The two individual food surveys were conducted as part of MAFF's ongoing food surveillance programme. One looked at the quality of UK orange juice while the other examined labelling claims about meat species contained in meat products.
Food Safety Minister Jeff Rooker said:
"Consumers will welcome the significant improvement in the quality of UK orange juice. It demonstrates the importance of the Ministry's surveillance and research programmes, which both monitor food supplies and advance the techniques used to check them. I am pleased to see that the UK industry has taken the steps necessary to correct earlier problems.”
No evidence of adulteration was found in any of the 186 orange juice products sampled from the UK retail market in 1997 and 1998. This is in marked contrast to previous MAFF surveys on orange juice. In 1990, 16 out of 21 samples had been extended illegally by the addition of sugar, malic acid or extracts from the washing of orange pulp. In 1991, 7 out of 98 samples failed to comply with the relevant legislation.
This welcome improvement in the quality of UK orange juice can be attributed to MAFF's surveillance programme on food authenticity which has caused industry to carry out more effective checks on supplies. New analytical tests have been developed in MAFF-funded research and these have been used both by enforcement bodies and by industry.
Meanwhile, a total of 570 different meat products have been analysed to determine how the labelling of meat species present compared with the species declared on the label. Products sampled included burgers, sausages, pies, pates and recipe dishes.
Jeff Rooker added:
"The meat products survey showed that full and accurate labelling is vitally important to enable consumers to exercise their right to choose which products to buy. I am pleased to see that the majority of manufacturers are taking care to label their products correctly. Those who don't, must make sure that they improve their standards in this area and make greater efforts to ensure that processing is properly controlled. "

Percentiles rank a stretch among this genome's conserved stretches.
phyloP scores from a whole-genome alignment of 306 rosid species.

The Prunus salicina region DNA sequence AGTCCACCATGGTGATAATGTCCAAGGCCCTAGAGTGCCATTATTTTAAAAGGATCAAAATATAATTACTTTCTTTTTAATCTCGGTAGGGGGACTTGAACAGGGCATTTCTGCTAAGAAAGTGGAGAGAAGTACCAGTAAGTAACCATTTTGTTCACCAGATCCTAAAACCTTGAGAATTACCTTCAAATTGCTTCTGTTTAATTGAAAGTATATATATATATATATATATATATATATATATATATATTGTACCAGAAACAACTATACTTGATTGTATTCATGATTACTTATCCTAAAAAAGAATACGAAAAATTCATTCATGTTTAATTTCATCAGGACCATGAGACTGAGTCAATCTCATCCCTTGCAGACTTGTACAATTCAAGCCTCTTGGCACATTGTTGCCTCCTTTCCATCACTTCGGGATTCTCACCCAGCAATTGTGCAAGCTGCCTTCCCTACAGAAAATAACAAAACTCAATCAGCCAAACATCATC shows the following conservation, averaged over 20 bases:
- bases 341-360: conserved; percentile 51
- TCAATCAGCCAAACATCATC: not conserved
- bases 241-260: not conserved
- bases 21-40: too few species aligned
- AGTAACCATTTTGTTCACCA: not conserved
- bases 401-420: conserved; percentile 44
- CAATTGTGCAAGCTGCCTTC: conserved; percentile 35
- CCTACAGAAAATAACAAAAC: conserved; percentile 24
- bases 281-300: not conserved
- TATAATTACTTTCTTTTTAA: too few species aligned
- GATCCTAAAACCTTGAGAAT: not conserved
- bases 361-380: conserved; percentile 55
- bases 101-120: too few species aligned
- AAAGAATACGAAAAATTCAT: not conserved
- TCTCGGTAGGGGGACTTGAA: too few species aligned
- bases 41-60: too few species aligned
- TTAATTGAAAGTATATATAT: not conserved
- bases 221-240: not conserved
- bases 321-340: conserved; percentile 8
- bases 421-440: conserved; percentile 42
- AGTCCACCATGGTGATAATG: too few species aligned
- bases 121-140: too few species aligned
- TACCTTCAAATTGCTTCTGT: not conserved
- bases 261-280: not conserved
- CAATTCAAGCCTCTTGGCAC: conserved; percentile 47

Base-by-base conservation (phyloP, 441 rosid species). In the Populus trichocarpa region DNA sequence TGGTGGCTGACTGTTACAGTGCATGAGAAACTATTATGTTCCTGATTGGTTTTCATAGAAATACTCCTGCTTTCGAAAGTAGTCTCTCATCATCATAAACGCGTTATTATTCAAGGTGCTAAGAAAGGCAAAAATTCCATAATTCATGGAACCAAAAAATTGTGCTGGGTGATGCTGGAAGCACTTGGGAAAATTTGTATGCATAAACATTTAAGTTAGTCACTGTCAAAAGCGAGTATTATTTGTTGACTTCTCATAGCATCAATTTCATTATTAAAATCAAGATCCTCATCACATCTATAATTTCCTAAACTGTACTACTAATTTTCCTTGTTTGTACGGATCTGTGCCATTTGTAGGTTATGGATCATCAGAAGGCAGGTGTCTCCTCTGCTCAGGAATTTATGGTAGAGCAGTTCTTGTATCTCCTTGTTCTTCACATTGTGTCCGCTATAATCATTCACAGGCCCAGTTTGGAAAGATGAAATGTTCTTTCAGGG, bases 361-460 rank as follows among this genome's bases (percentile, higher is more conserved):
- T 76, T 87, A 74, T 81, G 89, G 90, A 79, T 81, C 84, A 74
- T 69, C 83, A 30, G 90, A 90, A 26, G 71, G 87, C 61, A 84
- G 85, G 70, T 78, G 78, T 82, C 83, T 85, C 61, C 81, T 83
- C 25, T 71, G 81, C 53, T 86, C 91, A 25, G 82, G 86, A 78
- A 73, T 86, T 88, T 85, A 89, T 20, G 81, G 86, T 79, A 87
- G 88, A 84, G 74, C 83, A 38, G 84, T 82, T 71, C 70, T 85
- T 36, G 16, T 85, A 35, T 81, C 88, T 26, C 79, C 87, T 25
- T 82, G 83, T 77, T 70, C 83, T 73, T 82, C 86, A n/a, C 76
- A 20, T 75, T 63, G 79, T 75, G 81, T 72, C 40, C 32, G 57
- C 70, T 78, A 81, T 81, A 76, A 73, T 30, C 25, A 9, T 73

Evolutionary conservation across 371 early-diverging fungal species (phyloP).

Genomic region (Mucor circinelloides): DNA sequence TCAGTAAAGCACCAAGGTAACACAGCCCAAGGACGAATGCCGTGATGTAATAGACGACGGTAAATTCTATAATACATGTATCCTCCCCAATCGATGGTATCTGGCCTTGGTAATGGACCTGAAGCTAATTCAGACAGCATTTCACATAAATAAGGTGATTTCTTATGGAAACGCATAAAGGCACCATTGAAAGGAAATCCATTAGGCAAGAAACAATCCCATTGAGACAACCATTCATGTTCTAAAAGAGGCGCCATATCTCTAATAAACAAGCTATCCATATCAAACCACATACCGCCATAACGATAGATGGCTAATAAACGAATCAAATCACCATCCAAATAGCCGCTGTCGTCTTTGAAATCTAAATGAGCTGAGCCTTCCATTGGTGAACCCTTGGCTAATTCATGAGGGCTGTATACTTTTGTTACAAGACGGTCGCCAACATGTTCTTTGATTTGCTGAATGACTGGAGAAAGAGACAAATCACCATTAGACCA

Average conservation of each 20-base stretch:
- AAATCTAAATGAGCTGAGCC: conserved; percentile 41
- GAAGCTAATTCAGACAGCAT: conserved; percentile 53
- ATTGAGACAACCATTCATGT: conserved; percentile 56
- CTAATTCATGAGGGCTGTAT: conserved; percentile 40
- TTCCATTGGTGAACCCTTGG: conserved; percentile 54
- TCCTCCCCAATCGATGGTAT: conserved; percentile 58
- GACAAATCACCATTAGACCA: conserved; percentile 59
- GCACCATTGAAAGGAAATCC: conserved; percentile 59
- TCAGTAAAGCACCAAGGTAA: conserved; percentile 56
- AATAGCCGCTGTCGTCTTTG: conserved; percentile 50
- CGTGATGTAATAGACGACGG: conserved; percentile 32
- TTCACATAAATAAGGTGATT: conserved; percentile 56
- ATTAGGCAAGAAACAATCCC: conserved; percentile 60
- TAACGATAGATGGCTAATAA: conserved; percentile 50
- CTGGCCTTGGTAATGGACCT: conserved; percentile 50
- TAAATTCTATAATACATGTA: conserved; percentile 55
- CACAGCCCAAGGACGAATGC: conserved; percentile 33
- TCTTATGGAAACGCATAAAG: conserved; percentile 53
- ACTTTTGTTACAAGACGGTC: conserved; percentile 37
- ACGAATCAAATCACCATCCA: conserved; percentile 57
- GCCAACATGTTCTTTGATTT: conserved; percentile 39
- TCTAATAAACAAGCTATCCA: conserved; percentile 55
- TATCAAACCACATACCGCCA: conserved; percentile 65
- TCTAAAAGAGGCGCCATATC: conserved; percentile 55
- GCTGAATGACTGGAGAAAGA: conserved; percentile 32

In over 85 per cent of samples tested the meat species detected were found to match the information given on the label. However nearly 15 per cent (83 out of 570 samples) were found to contain, in varying amounts, species of meat which were not declared on the label. The full results of this survey have been passed to the relevant local authorities.
The production and labelling of orange juice is controlled by the Fruit Juices and Fruit Nectars Regulations 1977 (as amended), the Miscellaneous Food Additives Regulations (1995) and the Food Labelling Regulations 1996. Survey samples were collected in February, June and September 1997 and February 1998 by 13 local authorities in the UK. The survey was part of MAFF's continuing surveillance programme and was not an enforcement exercise.
The declaration of meat species in meat products is controlled by the Food Labelling Regulations 1996. Survey samples were collected in January 1998 by local authorities from 17 regions in the UK. The survey was part of MAFF's continuing surveillance programme and was not an enforcement exercise. The results could not be used as evidence in a prosecution but where mis-described samples were found enforcement authorities and suppliers have been informed for follow-up action.
The results of both surveys will be published in the April 1999 issue of the MAFF Food Safety Information Bulletin. A Food Surveillance Information Sheet is available from Publicity and Information Section, Room 303b, Ergon House, c/o Nobel House, 17 Smith Square, London SW1 3JR.